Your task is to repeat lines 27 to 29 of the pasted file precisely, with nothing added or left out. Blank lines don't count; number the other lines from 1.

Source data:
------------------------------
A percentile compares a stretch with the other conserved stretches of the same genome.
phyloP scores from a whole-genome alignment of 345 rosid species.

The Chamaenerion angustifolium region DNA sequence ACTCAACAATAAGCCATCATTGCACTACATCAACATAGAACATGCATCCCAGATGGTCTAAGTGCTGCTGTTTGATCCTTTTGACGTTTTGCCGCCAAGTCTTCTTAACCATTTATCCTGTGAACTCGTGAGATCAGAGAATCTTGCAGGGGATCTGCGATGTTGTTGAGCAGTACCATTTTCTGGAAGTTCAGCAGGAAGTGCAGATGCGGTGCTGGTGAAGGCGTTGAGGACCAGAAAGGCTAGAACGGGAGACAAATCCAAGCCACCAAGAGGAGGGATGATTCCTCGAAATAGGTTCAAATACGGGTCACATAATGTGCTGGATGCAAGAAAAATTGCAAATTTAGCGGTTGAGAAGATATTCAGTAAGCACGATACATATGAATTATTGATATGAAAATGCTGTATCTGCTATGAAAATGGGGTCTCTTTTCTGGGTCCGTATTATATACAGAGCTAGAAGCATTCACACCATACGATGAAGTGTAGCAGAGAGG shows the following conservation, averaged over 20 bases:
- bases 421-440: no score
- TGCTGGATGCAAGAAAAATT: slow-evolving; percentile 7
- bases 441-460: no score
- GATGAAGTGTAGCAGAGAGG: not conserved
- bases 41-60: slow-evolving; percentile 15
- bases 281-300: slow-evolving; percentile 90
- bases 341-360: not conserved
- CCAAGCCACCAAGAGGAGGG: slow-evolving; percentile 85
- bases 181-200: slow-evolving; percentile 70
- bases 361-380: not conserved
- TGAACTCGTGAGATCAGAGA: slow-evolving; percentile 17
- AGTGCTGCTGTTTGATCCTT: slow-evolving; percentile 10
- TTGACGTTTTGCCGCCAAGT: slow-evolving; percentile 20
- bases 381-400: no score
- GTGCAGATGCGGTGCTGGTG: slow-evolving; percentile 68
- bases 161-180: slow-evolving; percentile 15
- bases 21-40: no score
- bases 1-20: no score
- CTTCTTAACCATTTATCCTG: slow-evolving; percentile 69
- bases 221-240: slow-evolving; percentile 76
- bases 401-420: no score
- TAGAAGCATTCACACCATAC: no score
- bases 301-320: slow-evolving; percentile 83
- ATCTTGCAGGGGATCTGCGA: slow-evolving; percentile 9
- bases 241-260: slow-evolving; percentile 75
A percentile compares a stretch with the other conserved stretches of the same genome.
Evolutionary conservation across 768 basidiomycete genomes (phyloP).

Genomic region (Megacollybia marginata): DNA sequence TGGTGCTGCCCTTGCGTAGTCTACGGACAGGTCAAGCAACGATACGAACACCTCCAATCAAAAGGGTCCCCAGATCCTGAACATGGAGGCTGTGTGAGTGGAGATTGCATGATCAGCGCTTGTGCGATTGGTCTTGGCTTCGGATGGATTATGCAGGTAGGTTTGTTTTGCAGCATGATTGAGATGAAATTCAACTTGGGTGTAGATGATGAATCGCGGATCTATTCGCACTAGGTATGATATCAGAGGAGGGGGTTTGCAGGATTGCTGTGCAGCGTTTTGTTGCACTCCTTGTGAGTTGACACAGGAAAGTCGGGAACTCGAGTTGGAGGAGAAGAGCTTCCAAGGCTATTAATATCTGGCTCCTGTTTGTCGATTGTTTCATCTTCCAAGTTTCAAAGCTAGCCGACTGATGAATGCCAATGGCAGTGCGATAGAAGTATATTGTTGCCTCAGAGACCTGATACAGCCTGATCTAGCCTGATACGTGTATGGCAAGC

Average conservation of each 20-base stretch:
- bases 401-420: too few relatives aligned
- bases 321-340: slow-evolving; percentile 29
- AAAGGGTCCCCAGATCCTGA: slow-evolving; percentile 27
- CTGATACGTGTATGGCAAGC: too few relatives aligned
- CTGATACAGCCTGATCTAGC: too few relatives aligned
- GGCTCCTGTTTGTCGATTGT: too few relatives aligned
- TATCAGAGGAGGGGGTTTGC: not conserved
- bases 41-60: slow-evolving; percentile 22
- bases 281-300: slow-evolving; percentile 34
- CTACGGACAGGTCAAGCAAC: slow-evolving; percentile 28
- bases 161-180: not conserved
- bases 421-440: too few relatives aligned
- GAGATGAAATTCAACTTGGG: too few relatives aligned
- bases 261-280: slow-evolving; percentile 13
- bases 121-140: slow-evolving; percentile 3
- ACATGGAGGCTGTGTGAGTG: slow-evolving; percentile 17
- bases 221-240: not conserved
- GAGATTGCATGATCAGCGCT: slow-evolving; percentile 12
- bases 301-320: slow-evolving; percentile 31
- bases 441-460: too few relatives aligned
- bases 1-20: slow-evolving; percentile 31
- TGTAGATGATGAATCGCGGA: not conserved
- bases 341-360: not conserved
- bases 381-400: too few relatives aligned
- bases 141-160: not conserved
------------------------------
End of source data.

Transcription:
- ATCTTGCAGGGGATCTGCGA: slow-evolving; percentile 9
- bases 241-260: slow-evolving; percentile 75
A percentile compares a stretch with the other conserved stretches of the same genome.